Regulatory Process • New/amended regulations initially published in the Federal Register – Notice of Regulatory Process • New/amended regulations initially published in the Federal Register – Notice of Proposed Rulemaking (NPRM) • Comment periods 30, 45, 60, or 120 days – Final Rules • Effective date 45 -days following publication or • Later date published in Federal Register – Notices • Regulations compiled once a year 17

Regulatory Process: Master Calendar • Rules must be published by the preceding November 1 Regulatory Process: Master Calendar • Rules must be published by the preceding November 1 to be effective for an academic year – Example: rules published by November 1, 2006 will be effective on July 1, 2007 for 2007 -2008 academic year – Secretary may permit, but not require, earlier implementation 18

Title IV Regulations: Federal Register • The official daily compilation of federal regulations and Title IV Regulations: Federal Register • The official daily compilation of federal regulations and notices • prepared by the NARA; published by GPO • Available on online or in hardcopy 19

Title IV Regulations: Code of Federal Regulations • Codification of the regulations • Divided Title IV Regulations: Code of Federal Regulations • Codification of the regulations • Divided into 50 titles; Title 34 governs federal financial aid • Updated once each calendar year • Available online or in hardcopy 20

How Regulations Are Numbered • Title - 34 • Part –numbers 600 thru 694 How Regulations Are Numbered • Title - 34 • Part –numbers 600 thru 694 • Subpart – numbers following the decimal point • Section – small letter, e. g. (a) • Explanatory Subsections – (1)(i)(A) • Example: the Standards of Administrative Capability Regulatory Cite is 34 CFR 668. 16 21

Guidance vs. Laws and/or Regulations • Guidance is information that provides direction or advice Guidance vs. Laws and/or Regulations • Guidance is information that provides direction or advice as to a decision or course of action • Guidance, as related to the Title IV programs, is – Issued by ED – Helps financial aid administrators interpret laws/regs – Administered in several different forms 22

Title IV Guidance: Federal Student Aid Handbook • Primary resource financial aid administrators • Title IV Guidance: Federal Student Aid Handbook • Primary resource financial aid administrators • Provides “plain language” guidance of laws and regulations • Published annually • Available online or in hardcopy 23

Title IV Guidance: The Blue Book • Provides guidance to those responsible for managing Title IV Guidance: The Blue Book • Provides guidance to those responsible for managing Title IV FSA program funds (e. g. Business Office, Comptroller’s Office, Treasurer, etc. ) • Available online or in hardcopy 24

Title IV Guidance: Dear Colleague/Partner Letters • Issued by ED to provide additional policy/guidance Title IV Guidance: Dear Colleague/Partner Letters • Issued by ED to provide additional policy/guidance – Q&A’s – Technical information – Introduce new rules – Explain rules in existence – Explain policies 25

Title IV Guidance: Dear Colleague/Partner Letters, con’t. • ANN: Training Announcements • CB: Campus-based Title IV Guidance: Dear Colleague/Partner Letters, con’t. • ANN: Training Announcements • CB: Campus-based Programs Letters • GEN: General Distribution Letters • P: Pell Grant Program • DLB: Direct Loan Bulletins 26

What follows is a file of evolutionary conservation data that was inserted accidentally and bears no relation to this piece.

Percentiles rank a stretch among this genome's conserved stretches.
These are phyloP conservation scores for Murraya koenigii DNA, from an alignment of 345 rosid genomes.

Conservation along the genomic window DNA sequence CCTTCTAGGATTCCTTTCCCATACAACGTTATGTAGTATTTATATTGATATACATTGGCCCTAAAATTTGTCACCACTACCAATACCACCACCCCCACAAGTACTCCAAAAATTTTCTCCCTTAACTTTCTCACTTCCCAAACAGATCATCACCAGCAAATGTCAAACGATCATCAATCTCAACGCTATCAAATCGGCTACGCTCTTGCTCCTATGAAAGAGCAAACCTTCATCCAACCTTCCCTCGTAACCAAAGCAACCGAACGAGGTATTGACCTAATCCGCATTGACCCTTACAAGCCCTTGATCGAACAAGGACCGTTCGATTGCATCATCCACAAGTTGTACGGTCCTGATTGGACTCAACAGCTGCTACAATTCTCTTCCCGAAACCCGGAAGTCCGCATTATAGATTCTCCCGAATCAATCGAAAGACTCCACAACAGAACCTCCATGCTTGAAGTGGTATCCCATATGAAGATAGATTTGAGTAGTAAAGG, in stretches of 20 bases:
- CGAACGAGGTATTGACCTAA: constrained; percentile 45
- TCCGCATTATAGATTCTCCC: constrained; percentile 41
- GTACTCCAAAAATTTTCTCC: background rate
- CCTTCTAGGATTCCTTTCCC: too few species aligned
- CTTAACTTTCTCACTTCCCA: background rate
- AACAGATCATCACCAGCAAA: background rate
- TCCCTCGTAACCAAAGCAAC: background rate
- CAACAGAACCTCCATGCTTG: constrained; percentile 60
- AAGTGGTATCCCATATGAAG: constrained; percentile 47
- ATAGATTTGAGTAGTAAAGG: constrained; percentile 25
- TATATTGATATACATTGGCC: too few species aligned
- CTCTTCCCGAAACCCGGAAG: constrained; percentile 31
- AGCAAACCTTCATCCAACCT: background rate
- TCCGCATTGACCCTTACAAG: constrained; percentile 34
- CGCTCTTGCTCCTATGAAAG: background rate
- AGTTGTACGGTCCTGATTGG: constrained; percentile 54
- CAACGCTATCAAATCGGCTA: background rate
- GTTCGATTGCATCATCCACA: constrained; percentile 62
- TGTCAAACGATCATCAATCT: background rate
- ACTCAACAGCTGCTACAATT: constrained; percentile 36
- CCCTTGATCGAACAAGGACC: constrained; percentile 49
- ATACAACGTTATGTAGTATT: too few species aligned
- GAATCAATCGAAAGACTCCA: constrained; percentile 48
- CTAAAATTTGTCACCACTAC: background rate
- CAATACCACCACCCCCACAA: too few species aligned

Title IV Guidance: Dear Colleague/Partner Letters, con’t. • How DCLs/DPLs are numbered example: – Title IV Guidance: Dear Colleague/Partner Letters, con’t. • How DCLs/DPLs are numbered example: – CB-06 -11: Eleventh Campus-Based DCL issued in 2006 • Recent DCLs/DPLs – CB-06 -13: 06/07 Supplemental Campus-Based Awards – ANN-06 -10: HERA Workshops – GEN-06 -15: National SMART Grant - Revised List of Eligible Majors 27

Title IV Guidance: Electronic Announcements • Less formal bulletins, memos and letters from Senior Title IV Guidance: Electronic Announcements • Less formal bulletins, memos and letters from Senior FSA staff to assist schools • Provide updates, guidance, reminders, notices • Delivered electronically – Sent to SAIG mailbox – Listed on IFAP by date 28

Where can I find this information? • IFAP – ifap. ed. gov • • Where can I find this information? • IFAP – ifap. ed. gov • • FAP Portal – fsa 4 schools. ed. gov 29

Federal Student Aid (FSA) Handbook 30 Federal Student Aid (FSA) Handbook 30

Order hardcopies of Handbooks, Blue Books, CFRs and other items 31 Order hardcopies of Handbooks, Blue Books, CFRs and other items 31

What’s Involved? - Review • The Law – Higher Education Act of 1965, as What’s Involved? - Review • The Law – Higher Education Act of 1965, as amended – Created by Congress • Regulations – implement the Law – Created by Department of Education (ED) and others • Dear Partner/Colleague Letters – Issued by ED to provide additional policy/guidance • Electronic Announcements – Less formal information from ED to assist schools 32

Legislation and Regulation Now You’re An Expert!!! 33 Legislation and Regulation Now You’re An Expert!!! 33

We appreciate your feedback and comments. We can be reached at: • Name: Kevin We appreciate your feedback and comments. We can be reached at: • Name: Kevin Campbell • Name: Angela Smith • Phone: 214 -661 -9488 • Phone: 312 -886 -8341 • Fax: 214 -661 -9662 • Fax: 312 -886 -6737 • Email: kevin. [email protected] gov • Email: angela. [email protected] gov 34